Making crown jewels sparkle

West Virginia’s 35 state parks have been referred to as the state’s crown jewels. Along with seven state forests, the parks are havens of natural beauty and recreational opportunities. They attract both Mountain State residents and out-of-state visitors.

But the jewels have become a bit blemished during the past several years. Tight state budgets have resulted in postponed maintenance. Lack of funds has made updating older facilities only a dream.

Last week, it was announced as much as $80 million in bonds will be sold to provide for repairs, maintenance and improvements to state parks and forests, along with two rail-trails. Bond repayment will be covered with state lottery revenue.

Gov. Jim Justice said the initiative will mean “major modernization” of parks, forests and rail-trails during the next three years. Every one of them is slated for improvements, at a cost of as much as $60 million. That would leave $20 million for repairs and maintenance.

Everyone likes improvements to popular places such as state parks and forests. Making thoughtful upgrades — that is, with attention to what visitors to the parks want at a recreation site — could expand the state’s tourism industry. That certainly would be worthwhile.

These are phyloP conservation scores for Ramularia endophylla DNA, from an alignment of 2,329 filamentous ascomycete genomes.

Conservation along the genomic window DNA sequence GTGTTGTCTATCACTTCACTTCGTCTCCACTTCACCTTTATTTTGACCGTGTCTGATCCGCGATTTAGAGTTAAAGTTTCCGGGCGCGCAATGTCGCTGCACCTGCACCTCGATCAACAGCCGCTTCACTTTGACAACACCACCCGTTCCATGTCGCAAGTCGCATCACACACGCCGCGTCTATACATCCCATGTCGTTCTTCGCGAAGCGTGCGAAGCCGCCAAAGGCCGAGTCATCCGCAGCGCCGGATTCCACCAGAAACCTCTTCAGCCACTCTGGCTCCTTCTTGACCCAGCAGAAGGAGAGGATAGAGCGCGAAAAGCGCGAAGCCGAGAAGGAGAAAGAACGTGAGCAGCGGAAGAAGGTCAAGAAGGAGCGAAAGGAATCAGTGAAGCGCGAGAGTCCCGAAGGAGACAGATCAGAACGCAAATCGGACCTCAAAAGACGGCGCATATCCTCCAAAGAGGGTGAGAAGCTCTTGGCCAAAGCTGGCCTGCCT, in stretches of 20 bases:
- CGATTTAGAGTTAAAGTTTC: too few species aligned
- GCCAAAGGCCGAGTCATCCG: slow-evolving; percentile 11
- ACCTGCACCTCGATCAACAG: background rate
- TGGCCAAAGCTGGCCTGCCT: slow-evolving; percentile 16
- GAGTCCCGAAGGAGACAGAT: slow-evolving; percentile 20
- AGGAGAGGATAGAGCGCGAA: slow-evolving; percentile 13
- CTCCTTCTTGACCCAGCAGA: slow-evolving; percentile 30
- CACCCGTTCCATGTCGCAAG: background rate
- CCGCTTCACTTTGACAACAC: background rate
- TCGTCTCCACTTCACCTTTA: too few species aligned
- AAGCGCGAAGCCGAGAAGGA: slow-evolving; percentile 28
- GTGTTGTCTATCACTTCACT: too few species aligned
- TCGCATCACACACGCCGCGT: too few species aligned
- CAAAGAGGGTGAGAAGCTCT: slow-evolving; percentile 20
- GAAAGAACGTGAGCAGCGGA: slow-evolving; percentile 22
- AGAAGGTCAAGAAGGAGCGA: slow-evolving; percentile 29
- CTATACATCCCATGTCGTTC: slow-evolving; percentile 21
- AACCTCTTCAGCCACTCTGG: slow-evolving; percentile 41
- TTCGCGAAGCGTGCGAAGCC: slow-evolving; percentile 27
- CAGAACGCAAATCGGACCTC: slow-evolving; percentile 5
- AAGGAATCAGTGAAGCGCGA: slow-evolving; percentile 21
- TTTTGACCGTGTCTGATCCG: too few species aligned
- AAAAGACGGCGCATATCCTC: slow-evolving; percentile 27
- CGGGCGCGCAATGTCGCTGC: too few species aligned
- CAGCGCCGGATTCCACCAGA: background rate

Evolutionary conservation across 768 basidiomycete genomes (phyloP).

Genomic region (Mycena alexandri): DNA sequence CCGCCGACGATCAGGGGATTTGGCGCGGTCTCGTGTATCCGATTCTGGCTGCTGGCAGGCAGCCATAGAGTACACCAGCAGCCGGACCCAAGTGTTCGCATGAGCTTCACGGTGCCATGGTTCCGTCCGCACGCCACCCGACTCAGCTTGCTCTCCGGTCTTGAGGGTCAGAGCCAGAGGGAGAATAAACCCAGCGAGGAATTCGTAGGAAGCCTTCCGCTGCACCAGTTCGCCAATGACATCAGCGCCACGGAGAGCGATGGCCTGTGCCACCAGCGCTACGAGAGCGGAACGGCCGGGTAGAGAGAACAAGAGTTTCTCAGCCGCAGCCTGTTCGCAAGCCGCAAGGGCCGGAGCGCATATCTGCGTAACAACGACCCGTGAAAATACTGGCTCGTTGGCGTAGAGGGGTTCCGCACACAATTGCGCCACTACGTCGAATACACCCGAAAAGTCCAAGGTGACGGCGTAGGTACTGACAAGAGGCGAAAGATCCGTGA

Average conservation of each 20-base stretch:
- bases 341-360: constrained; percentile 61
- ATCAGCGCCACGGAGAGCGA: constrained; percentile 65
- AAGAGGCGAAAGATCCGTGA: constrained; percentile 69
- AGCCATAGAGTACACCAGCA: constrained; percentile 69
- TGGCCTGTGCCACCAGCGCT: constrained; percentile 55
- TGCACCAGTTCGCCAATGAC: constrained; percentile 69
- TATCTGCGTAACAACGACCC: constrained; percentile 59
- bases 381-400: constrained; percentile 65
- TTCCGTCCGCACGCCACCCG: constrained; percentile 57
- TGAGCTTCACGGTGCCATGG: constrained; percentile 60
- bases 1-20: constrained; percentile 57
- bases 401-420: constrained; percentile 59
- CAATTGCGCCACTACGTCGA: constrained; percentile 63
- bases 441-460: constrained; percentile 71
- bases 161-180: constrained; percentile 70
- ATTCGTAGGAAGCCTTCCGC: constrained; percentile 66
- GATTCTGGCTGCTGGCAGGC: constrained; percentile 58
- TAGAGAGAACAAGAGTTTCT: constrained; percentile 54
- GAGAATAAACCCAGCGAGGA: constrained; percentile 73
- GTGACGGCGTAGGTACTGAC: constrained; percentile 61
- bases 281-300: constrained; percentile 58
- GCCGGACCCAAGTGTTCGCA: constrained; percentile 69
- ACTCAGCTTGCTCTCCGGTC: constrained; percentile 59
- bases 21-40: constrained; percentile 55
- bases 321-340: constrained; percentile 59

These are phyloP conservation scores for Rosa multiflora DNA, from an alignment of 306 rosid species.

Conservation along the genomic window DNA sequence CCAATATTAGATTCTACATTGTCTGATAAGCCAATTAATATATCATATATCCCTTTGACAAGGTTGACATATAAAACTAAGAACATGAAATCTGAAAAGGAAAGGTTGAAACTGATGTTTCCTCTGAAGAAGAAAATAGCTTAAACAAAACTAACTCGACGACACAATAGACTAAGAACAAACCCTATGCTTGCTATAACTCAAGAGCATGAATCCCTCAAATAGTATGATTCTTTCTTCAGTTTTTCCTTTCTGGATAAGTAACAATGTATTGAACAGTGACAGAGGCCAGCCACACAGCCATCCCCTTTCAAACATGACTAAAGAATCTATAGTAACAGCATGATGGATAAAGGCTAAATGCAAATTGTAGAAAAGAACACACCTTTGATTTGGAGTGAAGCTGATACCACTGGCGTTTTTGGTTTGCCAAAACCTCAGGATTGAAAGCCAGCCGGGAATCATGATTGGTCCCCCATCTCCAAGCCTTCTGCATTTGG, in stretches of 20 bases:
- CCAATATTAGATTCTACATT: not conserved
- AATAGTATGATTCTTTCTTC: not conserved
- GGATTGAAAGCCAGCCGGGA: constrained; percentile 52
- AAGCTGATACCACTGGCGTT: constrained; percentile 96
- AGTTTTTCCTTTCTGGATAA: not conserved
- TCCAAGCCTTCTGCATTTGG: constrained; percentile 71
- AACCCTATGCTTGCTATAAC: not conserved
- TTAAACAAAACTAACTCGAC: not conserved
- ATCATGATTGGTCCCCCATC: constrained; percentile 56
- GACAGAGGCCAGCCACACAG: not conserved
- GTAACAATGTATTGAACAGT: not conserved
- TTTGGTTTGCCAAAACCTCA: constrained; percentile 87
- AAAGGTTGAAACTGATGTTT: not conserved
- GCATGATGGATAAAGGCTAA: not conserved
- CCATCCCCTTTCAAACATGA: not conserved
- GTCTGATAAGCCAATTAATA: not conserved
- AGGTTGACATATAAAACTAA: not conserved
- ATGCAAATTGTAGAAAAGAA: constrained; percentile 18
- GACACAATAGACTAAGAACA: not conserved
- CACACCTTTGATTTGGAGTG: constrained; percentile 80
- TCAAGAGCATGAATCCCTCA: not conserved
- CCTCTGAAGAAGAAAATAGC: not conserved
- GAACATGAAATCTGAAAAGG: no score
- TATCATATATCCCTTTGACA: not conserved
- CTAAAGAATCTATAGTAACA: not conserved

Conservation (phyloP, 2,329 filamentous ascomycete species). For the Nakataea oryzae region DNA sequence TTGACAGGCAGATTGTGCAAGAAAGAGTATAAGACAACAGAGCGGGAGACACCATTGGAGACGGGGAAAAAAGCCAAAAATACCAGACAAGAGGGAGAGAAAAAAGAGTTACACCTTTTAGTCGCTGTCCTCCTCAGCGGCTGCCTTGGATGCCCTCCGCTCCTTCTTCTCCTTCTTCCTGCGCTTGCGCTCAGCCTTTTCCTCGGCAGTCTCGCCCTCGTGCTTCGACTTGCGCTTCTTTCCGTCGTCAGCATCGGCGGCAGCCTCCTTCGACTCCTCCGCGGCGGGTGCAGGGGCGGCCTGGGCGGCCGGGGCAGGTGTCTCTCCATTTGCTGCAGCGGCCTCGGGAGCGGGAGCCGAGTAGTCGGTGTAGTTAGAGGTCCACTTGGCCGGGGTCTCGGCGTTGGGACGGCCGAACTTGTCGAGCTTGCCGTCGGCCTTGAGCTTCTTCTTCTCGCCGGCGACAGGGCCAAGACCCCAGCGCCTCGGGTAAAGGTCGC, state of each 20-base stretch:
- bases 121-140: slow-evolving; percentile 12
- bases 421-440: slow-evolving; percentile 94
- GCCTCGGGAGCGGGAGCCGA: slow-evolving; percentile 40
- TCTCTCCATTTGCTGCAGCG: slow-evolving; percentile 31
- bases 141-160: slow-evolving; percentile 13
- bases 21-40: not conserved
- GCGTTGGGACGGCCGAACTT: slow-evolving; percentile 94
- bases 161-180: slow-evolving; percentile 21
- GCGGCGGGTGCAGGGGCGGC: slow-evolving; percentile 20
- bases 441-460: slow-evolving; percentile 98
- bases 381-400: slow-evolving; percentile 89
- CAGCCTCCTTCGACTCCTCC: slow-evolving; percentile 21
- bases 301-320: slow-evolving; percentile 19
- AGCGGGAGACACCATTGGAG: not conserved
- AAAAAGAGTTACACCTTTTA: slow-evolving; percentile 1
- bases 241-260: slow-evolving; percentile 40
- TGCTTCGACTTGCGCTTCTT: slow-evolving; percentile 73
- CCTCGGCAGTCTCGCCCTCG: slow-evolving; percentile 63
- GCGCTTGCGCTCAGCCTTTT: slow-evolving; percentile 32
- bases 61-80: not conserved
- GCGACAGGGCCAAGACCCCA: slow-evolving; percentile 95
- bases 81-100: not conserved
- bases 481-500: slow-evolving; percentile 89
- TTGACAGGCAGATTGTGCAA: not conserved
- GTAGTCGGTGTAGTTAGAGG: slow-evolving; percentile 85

At the same time, repairs and maintenance should not be shortchanged. What already exists at the parks, forests and trails needs to be kept in good condition.

Another consideration during the project is how much to spend where. Obviously, West Virginians living near individual parks, forests and trails will want money spent there. Clearly, some funds should be earmarked for each and every facility.

But certain areas, those with the most potential to attract new visitors to West Virginia, should get priority. So should revenue-producing recreation facilities.

A major maintenance and improvement project at the state’s parks, forests and trails is long overdue. Spent wisely, the new money could make those crown jewels sparkle more brightly than ever.

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